Joshua Kelly is an architect with a keen interest in tiny home design and construction that pushes the boundaries of creativity to maximize functionality and comfort within minimal square footage. In the following article, Joshua Kelly discusses architectural design for tiny and container homes, exploring the key principles and strategies employed by professionals to create inspiring living environments that prove size is no obstacle to luxurious living.
Good things still often come in small packages, especially when the packages are tiny homes.
Both tiny homes and container homes are having their moment to shine — and creative yet utilitarian solutions to designing such small spaces continues to make small living doable, innovative and on trend.
Even with an average size of around 300 to 600 square feet (many are even just 200 square feet), the market for tiny homes continues to climb at around 5% a year to an estimated $3.57 billion by 2026.
Most of that growth, nearly 60%, is found in North America. In America alone, more than half said they’d consider moving into a tiny home, according to an IPX1031 survey.
Joshua Kelly explains that shipping container homes may be even smaller. 20-foot shipping containers will create just 160 square feet of living space and expand to 320 square feet if they are 40-foot containers.
Some homeowners use just one container as living space, while others design custom homes by stacking containers beside or on top of each other, effectively adding separate living room, kitchen, and bedroom spaces.
Small spaces do not mean one has to sacrifice style and substance. With the right design techniques, even the smallest of homes can feel open and comfortable.
Joshua Kelly – Designing for Every Taste
Tiny homes may evoke very specific imagery — perhaps something close to a trailer, an RV or even a metal box. But the modern small homes of today can be just as striking design-wise as their larger counterparts.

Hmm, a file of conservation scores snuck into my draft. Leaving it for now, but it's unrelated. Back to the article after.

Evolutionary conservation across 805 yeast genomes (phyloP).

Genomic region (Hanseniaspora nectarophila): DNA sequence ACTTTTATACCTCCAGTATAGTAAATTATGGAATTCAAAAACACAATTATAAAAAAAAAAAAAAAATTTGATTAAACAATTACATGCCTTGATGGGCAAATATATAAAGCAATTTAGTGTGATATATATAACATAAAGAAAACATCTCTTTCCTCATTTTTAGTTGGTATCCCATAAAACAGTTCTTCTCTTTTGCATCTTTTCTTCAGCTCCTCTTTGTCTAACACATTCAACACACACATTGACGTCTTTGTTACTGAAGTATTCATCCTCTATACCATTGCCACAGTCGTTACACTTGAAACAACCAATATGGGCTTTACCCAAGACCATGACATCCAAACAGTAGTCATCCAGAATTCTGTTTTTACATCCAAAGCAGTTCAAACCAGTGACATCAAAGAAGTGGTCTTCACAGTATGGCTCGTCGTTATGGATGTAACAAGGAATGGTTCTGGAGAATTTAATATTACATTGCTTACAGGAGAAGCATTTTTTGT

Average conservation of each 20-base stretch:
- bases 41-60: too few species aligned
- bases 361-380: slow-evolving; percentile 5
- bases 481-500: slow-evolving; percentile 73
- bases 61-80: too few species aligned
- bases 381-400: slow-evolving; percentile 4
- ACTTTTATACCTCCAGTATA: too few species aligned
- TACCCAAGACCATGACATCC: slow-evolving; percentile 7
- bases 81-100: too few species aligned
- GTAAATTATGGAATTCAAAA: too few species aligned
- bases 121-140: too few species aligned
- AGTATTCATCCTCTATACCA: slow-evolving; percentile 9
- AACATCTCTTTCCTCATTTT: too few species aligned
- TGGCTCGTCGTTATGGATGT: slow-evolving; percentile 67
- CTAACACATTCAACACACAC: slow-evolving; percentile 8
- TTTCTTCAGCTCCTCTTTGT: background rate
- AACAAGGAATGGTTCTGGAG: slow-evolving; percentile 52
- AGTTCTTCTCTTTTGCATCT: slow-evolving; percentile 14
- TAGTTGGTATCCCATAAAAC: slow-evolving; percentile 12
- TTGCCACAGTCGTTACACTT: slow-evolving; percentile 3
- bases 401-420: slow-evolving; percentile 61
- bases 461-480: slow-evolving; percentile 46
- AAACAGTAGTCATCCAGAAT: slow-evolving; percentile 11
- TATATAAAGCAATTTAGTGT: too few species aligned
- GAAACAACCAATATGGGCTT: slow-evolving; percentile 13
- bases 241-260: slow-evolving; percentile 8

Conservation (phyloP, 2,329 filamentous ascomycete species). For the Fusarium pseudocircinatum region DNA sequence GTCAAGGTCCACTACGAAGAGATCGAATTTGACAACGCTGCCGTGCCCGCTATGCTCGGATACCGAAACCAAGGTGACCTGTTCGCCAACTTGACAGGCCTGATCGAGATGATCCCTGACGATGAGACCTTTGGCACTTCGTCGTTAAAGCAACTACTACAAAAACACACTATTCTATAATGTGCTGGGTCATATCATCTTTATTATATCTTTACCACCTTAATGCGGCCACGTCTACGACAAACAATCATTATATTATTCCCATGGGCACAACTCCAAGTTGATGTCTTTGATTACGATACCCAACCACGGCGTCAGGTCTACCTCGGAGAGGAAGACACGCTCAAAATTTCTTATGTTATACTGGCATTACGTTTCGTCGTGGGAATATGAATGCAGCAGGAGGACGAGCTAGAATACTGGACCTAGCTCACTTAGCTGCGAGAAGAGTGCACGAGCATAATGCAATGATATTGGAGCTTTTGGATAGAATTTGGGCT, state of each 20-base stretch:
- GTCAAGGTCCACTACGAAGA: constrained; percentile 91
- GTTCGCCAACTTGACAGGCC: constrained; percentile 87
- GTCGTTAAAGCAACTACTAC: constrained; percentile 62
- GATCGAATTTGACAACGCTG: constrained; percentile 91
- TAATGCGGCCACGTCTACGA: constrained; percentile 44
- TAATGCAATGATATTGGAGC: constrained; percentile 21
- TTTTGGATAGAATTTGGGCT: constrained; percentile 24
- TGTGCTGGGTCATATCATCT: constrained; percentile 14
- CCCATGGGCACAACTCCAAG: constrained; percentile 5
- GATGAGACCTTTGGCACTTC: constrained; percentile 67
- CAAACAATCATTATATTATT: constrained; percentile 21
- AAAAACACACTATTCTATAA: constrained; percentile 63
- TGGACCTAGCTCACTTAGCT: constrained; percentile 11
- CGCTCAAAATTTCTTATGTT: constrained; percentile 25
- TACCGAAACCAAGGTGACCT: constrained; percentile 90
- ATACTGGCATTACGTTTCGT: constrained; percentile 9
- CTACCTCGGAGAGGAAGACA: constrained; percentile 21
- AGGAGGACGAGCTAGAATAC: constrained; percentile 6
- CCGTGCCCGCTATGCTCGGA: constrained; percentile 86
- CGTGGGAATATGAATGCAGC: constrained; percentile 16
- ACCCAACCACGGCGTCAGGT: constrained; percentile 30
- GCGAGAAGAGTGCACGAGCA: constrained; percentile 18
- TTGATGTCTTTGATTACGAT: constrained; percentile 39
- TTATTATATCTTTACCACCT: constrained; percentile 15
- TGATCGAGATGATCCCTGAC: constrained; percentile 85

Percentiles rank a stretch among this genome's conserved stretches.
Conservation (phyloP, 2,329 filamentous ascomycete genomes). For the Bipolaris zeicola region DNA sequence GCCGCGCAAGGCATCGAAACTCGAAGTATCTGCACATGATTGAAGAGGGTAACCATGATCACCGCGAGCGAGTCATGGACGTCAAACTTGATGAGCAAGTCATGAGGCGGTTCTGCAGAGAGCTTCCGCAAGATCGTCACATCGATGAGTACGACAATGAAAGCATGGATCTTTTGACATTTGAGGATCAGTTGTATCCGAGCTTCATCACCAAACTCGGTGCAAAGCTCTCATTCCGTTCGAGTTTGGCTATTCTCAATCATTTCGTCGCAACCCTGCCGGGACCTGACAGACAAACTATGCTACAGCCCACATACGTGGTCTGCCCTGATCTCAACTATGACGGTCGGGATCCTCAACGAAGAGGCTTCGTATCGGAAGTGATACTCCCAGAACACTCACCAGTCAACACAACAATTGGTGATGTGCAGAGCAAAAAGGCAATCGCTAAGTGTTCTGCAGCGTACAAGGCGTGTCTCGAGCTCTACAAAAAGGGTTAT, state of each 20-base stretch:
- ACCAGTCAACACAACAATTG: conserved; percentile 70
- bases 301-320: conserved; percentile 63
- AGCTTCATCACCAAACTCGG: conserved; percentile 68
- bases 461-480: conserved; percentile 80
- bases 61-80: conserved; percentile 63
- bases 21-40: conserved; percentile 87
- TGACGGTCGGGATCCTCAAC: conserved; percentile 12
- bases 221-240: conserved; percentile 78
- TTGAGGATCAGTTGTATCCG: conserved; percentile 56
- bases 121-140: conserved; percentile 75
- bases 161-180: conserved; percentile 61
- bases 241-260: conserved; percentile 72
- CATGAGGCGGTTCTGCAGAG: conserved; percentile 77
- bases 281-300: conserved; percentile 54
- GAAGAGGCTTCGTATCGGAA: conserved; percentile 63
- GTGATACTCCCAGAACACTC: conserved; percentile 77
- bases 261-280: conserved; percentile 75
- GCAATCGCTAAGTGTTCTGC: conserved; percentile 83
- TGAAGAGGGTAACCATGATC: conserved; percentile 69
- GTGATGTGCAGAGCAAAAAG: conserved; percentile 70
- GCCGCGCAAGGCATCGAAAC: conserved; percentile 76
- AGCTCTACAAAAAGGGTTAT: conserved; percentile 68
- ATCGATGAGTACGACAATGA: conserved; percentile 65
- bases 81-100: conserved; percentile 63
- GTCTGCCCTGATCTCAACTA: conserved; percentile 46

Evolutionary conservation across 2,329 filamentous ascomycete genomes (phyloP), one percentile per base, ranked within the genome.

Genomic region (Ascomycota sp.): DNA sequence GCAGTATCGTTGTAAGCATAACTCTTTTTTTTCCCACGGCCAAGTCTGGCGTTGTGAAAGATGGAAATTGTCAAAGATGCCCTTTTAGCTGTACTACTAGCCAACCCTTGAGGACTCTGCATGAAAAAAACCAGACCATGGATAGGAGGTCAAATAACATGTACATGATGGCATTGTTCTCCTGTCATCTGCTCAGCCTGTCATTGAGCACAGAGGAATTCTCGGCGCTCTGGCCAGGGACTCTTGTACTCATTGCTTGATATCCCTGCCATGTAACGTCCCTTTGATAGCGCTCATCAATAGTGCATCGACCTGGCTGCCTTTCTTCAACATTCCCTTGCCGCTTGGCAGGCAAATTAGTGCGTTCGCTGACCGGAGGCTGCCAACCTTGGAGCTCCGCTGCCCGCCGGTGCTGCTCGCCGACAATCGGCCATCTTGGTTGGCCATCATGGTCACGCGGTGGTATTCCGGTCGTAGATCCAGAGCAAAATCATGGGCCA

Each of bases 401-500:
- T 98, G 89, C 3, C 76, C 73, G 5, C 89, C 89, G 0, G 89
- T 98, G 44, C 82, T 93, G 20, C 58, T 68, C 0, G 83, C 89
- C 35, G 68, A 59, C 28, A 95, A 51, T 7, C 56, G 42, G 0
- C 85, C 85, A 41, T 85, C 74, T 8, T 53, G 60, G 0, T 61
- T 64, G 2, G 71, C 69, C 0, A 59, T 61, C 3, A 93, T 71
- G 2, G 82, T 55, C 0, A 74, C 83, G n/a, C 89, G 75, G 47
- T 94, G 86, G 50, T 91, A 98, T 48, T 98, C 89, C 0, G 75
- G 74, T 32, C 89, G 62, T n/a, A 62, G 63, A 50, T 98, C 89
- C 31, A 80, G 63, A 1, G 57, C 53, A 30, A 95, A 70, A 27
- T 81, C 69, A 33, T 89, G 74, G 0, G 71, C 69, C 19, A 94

Here are some of the many design tricks of the trade to help any small space look grand.
Joshua Kelly says that just because a home is tiny doesn’t mean it can’t reflect the taste of those who live there. It should be comfortable but effectively make use of as much space as possible. A tiny house can easily be both beautiful and functional.
Designers should start with storage and practical furniture. Space will always be limited in tiny homes and containers, but there are some smart design tweaks to consider. One is to think of using as much multi-purpose furniture as possible.
Tiny home designers often use coffee tables that double as storage or a small sofa that can be converted into a bed or sitting area. Joshua Kelly explains that walls can be used to hang kitchen utensils or clothes. Small dining tables can be foldable when used as a desk for work or a side table.
Incorporating loft space for a bedroom or office frees up even more space in a tiny house and raising the bed slightly above the platform provides valuable storage space underneath.
All of these tricks go a long way in maximizing space — and extra floor space is key to comfortability.
Carefully Consider Color and Lighting
Joshua Kelly says that containers and small homes never have to be bland. Choosing the right color palette helps, and lighter shades on everything from accessories and walls to furniture will make any space seem airy and open.
Another approach is going with colors considered neutral, such as beige, bright whites, or subdued earth tones. All make a space look larger than it really is. Using different shades of the same color adds dimension and some pops of color on items such as curtains and pillows can brighten up the space, too.
Getting good light can be a struggle for tiny homes. It is important to get a mix of both artificial and natural light from small windows and skylights, as well as incorporating curtains that are sheer also makes a home appear more spacious and exceptionally bright.
Joshua Kelly notes that some may be hesitant to integrate a lot of windows, skylights and glass doors into shipping container homes due to all of the modifications of the building enclosure; however, they can be invaluable for brightness to a stark storage container and draw connections to the landscape.
Wall-mounted lights are a tiny home designer’s go-to customization when every inch is being used. It not only brightens the space but changes the whole mood of a tiny abode, which can often feel dark and claustrophobic.
Joshua Kelly says that tiny homes are simply incompatible with ornate or bulky furniture that’s the norm in a 2,000-square-foot home. Never go heavy, large, or oversized with seating and other furnishings. Instead look for furniture that is multifunctional and small-scale, especially couches, chairs, rugs, and lamps.
Use Doors Wisely
While tiny homes typically do not incorporate many doors, make every door in a tiny home count by handing everything from toiletry organizers to makeup, towels, and jewelry in door-length organizational systems. Such organizers work wonders when a tiny home feels cluttered and uncomfortable.